The truth about audio interconnect cables

Last updated: Dec. 22, 2017

Although it is not related directly to speaker building, it is worth to check out the misconceptions about the audio interconnect ('RCA') cables. As with speaker cables , there are a lot of myths and pseudo-science in their marketing.

In order to understand why the big fuss about the RCA cables is meaningless, we need to take a closer look at the electric model of the cable (equivalent circuit, RC model).

aszimmetrikus vonalkimenet és összekötő kábel modellje

Asymmetrical line out and line in with interconnect cable (without grounding)

In the model, the voltage source Ug and the Rg series resistance represent the line out or headphone output. Rin is the input resistance of the amplifier, Uin is the voltage on the input resistor (which will be amplified by the amplifier). Rs is the resistance of the wire (back and forth), Cp is the capacitance between wire and shielding. The effect of inductance in audio interconnect cables is negligible, and since Rg>>Rs and Rin>>Rs therefore wire resistance and skin effect is negligible too.

The cable's capacitance together with the output resistance of the previous stage and the input resistance of the next stage forms a low-pass filter. So the most important parameters are the capacitance of the cable and the output resistance of the driving source (only these affects the frequency response). The higher the capacitance of the cable (the longer the cable) and the higher the output resistance of the driving source, the lower the cut-off frequency. Thus, the frequency response of the cable (and any electronic device) "on its own" is meaningless. Attributing characters like dynamics or soundstage to an interconnect cable is just fantasy.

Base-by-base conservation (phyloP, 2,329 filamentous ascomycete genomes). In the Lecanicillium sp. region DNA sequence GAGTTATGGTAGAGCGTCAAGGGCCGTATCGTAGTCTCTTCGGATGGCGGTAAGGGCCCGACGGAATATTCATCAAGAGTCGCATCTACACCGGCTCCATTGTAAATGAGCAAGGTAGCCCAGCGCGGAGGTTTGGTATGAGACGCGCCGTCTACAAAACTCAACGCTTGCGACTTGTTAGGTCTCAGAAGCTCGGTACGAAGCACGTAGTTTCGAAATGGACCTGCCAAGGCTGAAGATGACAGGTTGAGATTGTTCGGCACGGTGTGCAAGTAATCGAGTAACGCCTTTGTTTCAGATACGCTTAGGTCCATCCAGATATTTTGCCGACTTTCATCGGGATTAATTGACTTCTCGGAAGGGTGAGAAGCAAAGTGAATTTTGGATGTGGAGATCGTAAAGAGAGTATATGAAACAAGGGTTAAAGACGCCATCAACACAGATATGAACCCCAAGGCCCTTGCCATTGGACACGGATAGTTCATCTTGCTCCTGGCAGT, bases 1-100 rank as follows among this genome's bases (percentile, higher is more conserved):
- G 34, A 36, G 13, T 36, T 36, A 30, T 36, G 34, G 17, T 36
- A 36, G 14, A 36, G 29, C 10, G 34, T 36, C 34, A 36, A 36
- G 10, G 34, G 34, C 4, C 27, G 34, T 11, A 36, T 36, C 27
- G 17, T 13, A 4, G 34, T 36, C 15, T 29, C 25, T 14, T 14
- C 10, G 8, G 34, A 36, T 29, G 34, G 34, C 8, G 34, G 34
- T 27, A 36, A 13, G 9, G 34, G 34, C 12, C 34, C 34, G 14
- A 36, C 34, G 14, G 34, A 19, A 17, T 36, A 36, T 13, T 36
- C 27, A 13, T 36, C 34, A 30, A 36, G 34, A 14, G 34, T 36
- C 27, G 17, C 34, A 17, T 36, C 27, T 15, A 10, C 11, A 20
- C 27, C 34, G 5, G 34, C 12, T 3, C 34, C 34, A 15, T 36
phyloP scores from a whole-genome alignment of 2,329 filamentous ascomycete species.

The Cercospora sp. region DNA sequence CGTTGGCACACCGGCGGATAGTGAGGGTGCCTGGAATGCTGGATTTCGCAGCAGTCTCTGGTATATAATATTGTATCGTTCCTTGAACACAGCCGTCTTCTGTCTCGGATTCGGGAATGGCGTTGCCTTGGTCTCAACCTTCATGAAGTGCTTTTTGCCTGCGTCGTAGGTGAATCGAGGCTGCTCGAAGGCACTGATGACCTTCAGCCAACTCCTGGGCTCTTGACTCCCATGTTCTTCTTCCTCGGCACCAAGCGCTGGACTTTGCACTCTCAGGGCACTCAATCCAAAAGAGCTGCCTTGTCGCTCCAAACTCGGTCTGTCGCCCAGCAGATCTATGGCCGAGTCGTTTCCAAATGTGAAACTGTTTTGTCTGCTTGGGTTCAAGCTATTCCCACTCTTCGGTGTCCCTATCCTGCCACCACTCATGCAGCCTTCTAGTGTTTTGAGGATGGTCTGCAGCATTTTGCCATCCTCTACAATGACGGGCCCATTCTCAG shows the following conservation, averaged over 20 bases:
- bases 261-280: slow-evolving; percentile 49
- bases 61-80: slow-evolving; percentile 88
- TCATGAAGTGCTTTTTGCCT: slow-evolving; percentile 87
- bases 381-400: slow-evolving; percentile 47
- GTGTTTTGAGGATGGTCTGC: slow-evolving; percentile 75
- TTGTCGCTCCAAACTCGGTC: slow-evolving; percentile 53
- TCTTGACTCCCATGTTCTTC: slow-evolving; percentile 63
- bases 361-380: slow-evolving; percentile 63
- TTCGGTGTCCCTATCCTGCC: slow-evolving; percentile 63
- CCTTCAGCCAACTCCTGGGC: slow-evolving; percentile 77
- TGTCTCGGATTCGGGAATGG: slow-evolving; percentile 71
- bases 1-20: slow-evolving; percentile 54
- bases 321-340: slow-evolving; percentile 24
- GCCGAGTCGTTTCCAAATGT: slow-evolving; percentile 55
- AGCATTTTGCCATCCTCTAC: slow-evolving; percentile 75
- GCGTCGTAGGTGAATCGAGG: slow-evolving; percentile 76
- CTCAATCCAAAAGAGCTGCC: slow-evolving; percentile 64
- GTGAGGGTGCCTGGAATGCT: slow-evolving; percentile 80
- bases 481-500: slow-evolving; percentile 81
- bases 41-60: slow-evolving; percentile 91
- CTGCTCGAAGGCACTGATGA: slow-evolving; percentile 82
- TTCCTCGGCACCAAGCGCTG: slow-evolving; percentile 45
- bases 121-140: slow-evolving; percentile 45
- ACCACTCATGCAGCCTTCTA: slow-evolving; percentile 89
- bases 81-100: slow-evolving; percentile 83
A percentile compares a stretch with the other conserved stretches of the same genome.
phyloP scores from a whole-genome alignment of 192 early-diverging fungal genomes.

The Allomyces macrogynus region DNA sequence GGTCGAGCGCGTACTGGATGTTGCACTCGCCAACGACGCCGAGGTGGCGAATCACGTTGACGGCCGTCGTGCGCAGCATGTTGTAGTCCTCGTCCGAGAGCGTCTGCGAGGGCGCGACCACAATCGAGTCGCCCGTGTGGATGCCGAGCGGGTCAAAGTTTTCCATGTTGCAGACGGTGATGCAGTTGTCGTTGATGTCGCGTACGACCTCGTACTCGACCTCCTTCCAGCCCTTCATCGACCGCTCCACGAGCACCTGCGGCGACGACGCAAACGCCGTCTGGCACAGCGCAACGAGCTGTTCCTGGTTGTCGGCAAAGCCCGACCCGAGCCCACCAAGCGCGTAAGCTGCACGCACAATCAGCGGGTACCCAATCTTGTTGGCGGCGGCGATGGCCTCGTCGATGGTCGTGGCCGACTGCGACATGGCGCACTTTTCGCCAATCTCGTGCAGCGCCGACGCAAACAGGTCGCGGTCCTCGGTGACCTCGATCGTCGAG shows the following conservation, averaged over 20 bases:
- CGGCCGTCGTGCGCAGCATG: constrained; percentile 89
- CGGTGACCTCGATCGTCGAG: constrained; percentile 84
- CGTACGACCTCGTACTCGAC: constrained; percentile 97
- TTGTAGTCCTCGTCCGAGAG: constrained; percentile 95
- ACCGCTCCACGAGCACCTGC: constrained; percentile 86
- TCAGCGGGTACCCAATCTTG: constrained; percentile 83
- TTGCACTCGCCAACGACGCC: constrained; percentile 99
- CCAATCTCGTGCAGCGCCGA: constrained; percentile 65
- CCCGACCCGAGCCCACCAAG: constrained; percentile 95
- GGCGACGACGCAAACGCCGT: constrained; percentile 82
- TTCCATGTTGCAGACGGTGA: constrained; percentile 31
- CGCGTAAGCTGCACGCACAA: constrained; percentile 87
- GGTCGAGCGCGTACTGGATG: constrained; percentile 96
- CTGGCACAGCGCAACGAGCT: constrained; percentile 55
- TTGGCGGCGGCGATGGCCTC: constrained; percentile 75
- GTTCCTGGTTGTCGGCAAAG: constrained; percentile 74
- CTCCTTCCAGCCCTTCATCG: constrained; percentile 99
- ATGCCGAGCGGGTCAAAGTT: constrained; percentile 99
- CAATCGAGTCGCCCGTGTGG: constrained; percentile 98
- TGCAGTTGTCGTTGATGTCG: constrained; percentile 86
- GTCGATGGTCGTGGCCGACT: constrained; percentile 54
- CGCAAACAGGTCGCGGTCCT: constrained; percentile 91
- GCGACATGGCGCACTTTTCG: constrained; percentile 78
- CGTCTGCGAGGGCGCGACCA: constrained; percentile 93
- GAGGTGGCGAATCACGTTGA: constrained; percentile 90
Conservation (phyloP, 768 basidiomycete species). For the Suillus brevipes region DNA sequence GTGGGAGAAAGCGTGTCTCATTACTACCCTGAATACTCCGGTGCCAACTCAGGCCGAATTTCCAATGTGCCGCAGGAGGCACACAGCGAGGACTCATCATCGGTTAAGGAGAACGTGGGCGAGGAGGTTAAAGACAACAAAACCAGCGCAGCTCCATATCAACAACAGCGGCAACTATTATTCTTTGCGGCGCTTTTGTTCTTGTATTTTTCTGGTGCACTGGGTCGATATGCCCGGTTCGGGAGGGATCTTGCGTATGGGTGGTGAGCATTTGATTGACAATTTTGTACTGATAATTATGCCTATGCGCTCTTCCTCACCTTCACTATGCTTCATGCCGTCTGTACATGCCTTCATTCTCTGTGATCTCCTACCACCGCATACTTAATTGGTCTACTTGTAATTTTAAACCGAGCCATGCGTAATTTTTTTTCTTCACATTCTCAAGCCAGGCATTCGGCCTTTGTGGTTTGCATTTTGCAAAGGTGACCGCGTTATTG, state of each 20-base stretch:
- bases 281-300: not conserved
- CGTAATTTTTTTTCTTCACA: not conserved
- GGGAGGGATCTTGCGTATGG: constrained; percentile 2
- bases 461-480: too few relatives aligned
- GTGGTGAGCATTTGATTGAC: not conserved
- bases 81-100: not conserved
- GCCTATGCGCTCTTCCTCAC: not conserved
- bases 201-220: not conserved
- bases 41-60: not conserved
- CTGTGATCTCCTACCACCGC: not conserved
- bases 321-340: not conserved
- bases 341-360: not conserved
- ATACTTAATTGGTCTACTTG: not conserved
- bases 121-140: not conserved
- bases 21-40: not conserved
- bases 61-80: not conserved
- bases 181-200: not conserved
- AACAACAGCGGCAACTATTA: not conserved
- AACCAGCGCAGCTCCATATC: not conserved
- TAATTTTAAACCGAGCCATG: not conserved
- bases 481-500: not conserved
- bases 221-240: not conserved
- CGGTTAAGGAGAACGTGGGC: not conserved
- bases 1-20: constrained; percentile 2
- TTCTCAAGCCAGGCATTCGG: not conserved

interconncect or RCA cable frequency response with line out and line in

I made a frequency response simulation of a 10 meter long RCA cable in TINA-TI (the figure above). The cable is driven by a voltage source that has an 1 kOhm output resistance. The input resistance is 10 kOhms, the cable's capacitance per meter is 300 pF/m (so 3 nF is the total capacitance). This is essentially a "worst-case" simulation, as both the 300 pF/meter and the 1 kOhm output resistance can be taken as an upper limit.

The deviation from the linear response at 20 kHz is only 0.48 dB for this line driver and RCA cable! A 2 meter long RCA cable with a capacitance of 300 pF/m feed from a line out of 1 kOhm output resistance leads to a deviation from the linear line of only 0.02 dB at 20 kHz.

interconncect or RCA cable - table for maximum length values

Maximum length values for RCA cables of 300 pF/m capacitance, if the maximum deviation from linear response is 0.5 dB at 20 kHz

So if we buy an interconnect cable, we have to answer three questions:

In general, the first is known, the second - and rarely the third - can be found in datasheets. However, cable capacitance and the output resistance of the line driver don't really matter, if the cable is shorter than 5 meters. If the output resistance of the source is not known and the cable is longer than 5 meters, then it is worth using an RCA cable with small capacitance or a 75 Ohm coaxial cable (RG-59). (The only problem with coax cables that they are can not be bent in a small radius.)

Some other useful info:

There are usually two problems with RCA cables. One is the inadequate shielding, though it only affects cables longer than 2 meters. The other is that they tend to break at the connector. While the DVD or CD player or turntable are being cleaned, the cables are moving and, in the case of cheaper cables, there will be a wire break in a couple of years. One solution is to replace them, the other one is to buy a cable with more massive connector. At the same time, wasting a lot of money for exotic, hi-end and audiophile interconnect cables are unnecessary.

Csaba Horvath

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